I’ve known Michael Young for a number of years, first meeting him early in NextStage’s history. Michael has provided valuable advice to NextStage in the past and, during a recent lunch, we had a chance to catch up. Michael is recently returned and retired from the Naval Reserves, serving in the Persian Gulf as the lead in a small team responsible for all Atlantic and Gulf information and cyber-security.
I’m turning this blog over to Michael for the next few Fridays as it might be in your interests to read what he thinks about 24×7.
Information Security, Network Analysis, and Services Support (Help Desk) rely on analytic information to maintain operation and gage the success of operations. Just as analytics can help determine the success or failure of a web site, it can also provide a view to the threat indication status of your global enterprise network. To explore these concepts here is a simplistic example.
Internet communications all happen over the Transmission Control protocol/Internet Protocol (TCP/IP) Stack. Part of the standard of TCP/IP is the separation of different application traffic into different ports. There are two distinctive port types, TCP ports and Uniform Datagram Protocol or UDP Ports. Each port represents a type of traffic based upon predefined usage under the IEEE.
The most common ports are 80=HTTP (Web), 25=SMTP (Email), 21=FTP, and 110=POP3 (Email). There are a roughly 200 defined ports and a series of undefined ports. Unfortunately the system is open to the development of new ports and the private use of custom ports dependent on need. Cyber criminals attack ports to gain access to your network. Unfortunately a port does not have to be defined to be attacked, just open. An open port is one that is not explicitly blocked by the host system or a network firewall.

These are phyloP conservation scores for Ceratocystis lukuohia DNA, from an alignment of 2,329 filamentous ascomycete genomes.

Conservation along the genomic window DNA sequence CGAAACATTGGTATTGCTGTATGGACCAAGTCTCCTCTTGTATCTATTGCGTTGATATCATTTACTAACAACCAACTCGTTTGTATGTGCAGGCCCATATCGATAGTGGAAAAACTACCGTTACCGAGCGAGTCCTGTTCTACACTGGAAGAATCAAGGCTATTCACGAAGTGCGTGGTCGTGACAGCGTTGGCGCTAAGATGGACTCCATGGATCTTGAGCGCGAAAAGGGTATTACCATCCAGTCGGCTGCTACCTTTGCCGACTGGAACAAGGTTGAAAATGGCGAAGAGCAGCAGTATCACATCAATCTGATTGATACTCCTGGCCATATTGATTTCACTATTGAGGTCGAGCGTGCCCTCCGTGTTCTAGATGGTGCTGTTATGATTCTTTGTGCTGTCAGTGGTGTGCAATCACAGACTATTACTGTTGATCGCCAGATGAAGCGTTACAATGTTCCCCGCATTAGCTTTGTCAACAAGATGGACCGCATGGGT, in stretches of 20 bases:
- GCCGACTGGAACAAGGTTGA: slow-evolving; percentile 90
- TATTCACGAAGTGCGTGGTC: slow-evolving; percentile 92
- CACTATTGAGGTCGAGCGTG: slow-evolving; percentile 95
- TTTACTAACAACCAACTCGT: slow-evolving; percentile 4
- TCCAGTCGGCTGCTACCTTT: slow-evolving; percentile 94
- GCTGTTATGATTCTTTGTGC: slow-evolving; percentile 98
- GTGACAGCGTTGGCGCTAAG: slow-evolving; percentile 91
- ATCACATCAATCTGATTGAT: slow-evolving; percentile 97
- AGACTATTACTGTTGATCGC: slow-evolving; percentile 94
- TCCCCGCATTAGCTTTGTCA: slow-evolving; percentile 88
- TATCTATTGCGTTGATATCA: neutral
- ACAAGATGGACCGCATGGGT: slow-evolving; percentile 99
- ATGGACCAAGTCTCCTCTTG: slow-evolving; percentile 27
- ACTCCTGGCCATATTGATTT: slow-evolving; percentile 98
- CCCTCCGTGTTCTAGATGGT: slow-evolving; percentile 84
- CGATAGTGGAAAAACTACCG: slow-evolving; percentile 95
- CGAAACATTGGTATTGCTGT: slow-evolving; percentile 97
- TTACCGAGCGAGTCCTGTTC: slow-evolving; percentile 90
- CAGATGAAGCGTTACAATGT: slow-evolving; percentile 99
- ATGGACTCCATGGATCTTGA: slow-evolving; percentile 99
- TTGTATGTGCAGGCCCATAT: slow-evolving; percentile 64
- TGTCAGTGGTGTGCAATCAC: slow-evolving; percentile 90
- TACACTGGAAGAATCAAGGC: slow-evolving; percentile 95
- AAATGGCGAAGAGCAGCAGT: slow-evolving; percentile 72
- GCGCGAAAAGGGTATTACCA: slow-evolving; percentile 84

Fortunately, a port must have a listener to be affected. This is where we introduce SPAM, WORMs, Trojan Horse and Spyware, all of which are currently referred to as Malicious Ware or MALWARE. In our scenario a user visits an innocuous web site which silently installs a code known as a web bot to listen for a specific port. Once the listening application is present, a cyber criminal has control of that system and potentially your network.
Next week, The Good News.
Michael Young’s Bio
has serverd as Chief Information Security Officer (CISO) and Principle Privacy Officer, State Street Global Advisors, State Street Corporation, Senior IT Management and Technology Consultant, DMR Consulting Group, Dublin Ireland, IT Consultant, Fife Regional Council and Local Government Authority, Fife Scotland UK and Senior IT Director, Special Programs, Sanders a Lockheed Martin Company in addition to his naval duties.
As CISO of SSgA, Michael created and managed the global information security program for SSgA. From March of 2000 to April of 2002, Michael, acted as principle advisor to the CEO, CIO, Compliance and Risk Officer on all matters concerning technology security and global privacy legislation and the affects of the legislation on IT operations.